5 Reasons Why Older Dogs Don’t Get Along With Younger Ones

6 June 2017

Do you have an older dog that never seems to play well with younger dogs that come to the house or hang out at the dog park? Are you thinking about getting a puppy but you aren’t sure if your older dog will be accepting?

You may have a reason to feel a bit uneasy. Not all older dogs are very accepting when a younger mutt comes around and this could result in confrontation. Here are 5 reasons why older dogs don’t get along with younger ones.

1. Older dogs can be territorial

If you have an older dog, they may be used to having their take of the land. This could mean their favorite bush outside or that nice comfy space next to you on the sofa. Bringing a younger dog into the home that wants to explore every nook and cranny may cause some territorial anger in your pet.

The situation is even made worse when the dog in question is of the same sex. Dogs are naturally created to be accepting to the opposite sex, which explains this hostility.

2. Differences in energy

A younger dog comes packed with energy. They like to play and sometimes they want to play all day and all night. Older dogs are typically more mellow, and even though they still like to play they may not like to play as often as a younger dog would.

When the younger dog is constantly trying to steal away the dog toy or beg the older dog to play this could cause the older dog to lash out at the younger one from a place of stress. On a more extreme end, they may even try to steal his mating partner. Naturally, the older dog has reasons to behave in a hostile manner to the younger one.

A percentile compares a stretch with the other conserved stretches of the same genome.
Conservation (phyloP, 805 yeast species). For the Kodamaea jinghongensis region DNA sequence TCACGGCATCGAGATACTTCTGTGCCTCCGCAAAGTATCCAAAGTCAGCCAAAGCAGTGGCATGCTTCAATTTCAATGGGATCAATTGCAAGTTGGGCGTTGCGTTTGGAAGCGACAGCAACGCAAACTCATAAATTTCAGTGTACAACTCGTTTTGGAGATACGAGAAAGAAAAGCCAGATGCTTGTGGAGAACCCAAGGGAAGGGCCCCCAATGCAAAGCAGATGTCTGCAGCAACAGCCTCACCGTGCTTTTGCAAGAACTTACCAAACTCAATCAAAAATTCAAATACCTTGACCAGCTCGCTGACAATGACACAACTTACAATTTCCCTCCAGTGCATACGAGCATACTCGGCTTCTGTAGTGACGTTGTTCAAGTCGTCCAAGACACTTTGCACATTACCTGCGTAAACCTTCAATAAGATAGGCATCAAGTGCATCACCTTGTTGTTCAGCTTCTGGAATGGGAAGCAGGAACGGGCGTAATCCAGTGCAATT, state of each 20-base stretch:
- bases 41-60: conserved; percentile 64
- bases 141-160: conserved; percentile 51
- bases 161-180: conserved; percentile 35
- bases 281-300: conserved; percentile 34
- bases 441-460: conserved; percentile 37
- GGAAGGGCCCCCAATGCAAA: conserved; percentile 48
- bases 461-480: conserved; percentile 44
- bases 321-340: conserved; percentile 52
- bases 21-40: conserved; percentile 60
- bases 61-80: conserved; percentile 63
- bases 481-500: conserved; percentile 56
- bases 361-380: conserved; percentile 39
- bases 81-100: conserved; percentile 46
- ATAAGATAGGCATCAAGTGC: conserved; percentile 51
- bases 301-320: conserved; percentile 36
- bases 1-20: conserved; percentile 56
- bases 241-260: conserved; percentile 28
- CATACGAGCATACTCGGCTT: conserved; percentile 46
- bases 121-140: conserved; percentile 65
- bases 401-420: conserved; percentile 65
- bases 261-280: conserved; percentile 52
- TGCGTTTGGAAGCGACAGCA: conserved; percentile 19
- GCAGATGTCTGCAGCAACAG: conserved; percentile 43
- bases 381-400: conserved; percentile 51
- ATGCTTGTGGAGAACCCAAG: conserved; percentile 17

3. Dogs have a Hierarchy

Older dogs consider themselves to be at the top of the chain. When a younger dog comes into the picture it is likely that the younger dog will not be well socialized. Because of this it may not understand the hierarchy and step out of line.

This could cause them to react in a way that says “Hey, I’m the boss!” If you are thinking about integrating a younger dog into the household, maybe try out a meet and great with your current older pet to make sure the hierarchy can be established. Otherwise, a good rule of thumb would be to keep the young with the young and the old with the old.

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4. Jealousy

When you get into a routine with an older pet, odds are it won’t subside just because you are bringing a puppy into the picture. Did you know that some dogs have a jealous streak?

When your new pup sees you playing with your older one or giving it more love it may lash out at the other dog from a place of jealousy because it wants all the love and attention. Lesson – treat all of them equal and you won’t have to face this intergenerational hostility.

5. Older dogs are set in their ways

Most older dogs are unaccepting of other dogs no matter what. They may just be programmed that way. This could be due to improper socialization or just based on their upbringing o conditioning by any other means. When an older dog is set in their ways and a new puppy comes into the picture, don’t expect much change.

This older dog will still lash out at the younger one no matter how hard you try to make the two get along. This doesn’t apply to all dogs, but from experience, this tends to be the way most older dogs react towards their younger counterparts.